CSCL Indian Ocean freed overnight, now undergoing inspection for damage

The stars were quite literally aligned in the early hours this morning for a successful refloating of the giant CSCL Indian Ocean.

The 400 m long, 19,000 teu containership is now berthed at the Port of Hamburg, a week after it had run hard aground on the river Elbe while en route to the German port from Felixstowe.

After a number of attempts to shift it, authorities waited until early Tuesday morning for a spring tide caused by the gravitational pull of the sun and the moon to finally free the green hulled leviathan, one of the largest ships afloat today.

In the days leading up to the operation, thousands of tons of bunkers and ballast water had been taken off the ship and dredgers were deployed to deepen the channel alongside the stuck ship.

Overnight, a portion of the river was closed as 12 tugs were deployed to move the CSCL Indian Ocean with the spring tide bringing an important extra 1.2 m of water depth to the river.

The ship, which is believed to have lost its steering power in the run up to the accident, is now in port and is being inspected for any damage.

Ironically, the CSCL Indian Ocean is moored in Hamburg opposite the Hyundai Drive, another giant boxship that also ran into difficulty earlier this year when it hit a bouy.


Sam Chambers

Starting out with the Informa Group in 2000 in Hong Kong, Sam Chambers became editor of Maritime Asia magazine as well as East Asia Editor for the world’s oldest newspaper, Lloyd’s List. In 2005 he pursued a freelance career and wrote for a variety of titles including taking on the role of Asia Editor at Seatrade magazine and China correspondent for Supply Chain Asia. His work has also appeared in The Economist, The New York Times, The Sunday Times and The International Herald Tribune.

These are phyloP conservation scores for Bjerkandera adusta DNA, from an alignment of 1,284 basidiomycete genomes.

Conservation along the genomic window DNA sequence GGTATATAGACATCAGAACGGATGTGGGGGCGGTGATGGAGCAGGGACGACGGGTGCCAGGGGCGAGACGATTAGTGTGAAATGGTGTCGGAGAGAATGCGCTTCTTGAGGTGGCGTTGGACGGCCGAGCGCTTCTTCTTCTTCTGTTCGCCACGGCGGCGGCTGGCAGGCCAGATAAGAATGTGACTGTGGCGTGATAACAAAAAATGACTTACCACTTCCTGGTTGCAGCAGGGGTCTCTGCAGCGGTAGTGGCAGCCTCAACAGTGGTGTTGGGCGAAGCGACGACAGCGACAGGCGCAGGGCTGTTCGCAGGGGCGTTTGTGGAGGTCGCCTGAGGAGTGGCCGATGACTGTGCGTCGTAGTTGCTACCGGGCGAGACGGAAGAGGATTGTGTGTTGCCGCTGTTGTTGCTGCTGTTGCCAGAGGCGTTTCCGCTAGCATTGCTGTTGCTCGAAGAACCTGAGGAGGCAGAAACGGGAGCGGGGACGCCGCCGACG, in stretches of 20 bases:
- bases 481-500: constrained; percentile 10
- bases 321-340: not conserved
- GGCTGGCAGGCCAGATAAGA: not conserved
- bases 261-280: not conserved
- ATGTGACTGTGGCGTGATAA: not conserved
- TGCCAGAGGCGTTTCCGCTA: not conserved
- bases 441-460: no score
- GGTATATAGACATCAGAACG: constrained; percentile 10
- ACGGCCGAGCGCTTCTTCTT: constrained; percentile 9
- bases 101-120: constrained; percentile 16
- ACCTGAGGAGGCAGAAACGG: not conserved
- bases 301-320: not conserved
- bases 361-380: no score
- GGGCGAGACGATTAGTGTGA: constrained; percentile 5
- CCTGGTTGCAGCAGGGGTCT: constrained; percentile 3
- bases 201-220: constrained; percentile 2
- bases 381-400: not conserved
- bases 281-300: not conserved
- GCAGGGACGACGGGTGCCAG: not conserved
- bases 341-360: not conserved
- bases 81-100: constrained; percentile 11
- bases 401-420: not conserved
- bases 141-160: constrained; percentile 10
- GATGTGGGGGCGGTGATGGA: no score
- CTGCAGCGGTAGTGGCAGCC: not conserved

1. personnel in USA & Europe congratulate the successful refloat of a boat upon which we have some of our client’s containers – we look forward to the results of the investigation so such incidents can be prevented in the future.

  2. As we are located in the Hamburger attraction and are dramatically dependent on the (smooth) cargo flow through the port we have read the morning news with a real relief. We hope that such an accident may not repeat in the nearest future again; there are many other obstacles to count with. But the root of this trouble seems to be obvious: the 7th generation of container carriers are quite close to all known limits of the European river estuaries and the threat of their violation is alerting. Do we really need these ships calling our ports ?

  3. … which, again, raises the question why in the world these giant container vessels desire to travel the ‘extra mile & time’ (all costs considered as well) rather than call on Wilhelmshaven instead?

    1. Furthermore: provided Germany’s rather excellent intermodal infrastructure (which includes Wilhelmshaven), why would anyone run the risk of potentially blocking the Elbe river and potentially become the poster child of an environmental disaster without any economical benefit? I am at a loss …

  4. Klaus – do you fancy expanding your thoughts on the subject to make for a Contribution to this site — typically 500 words or so

Back to top button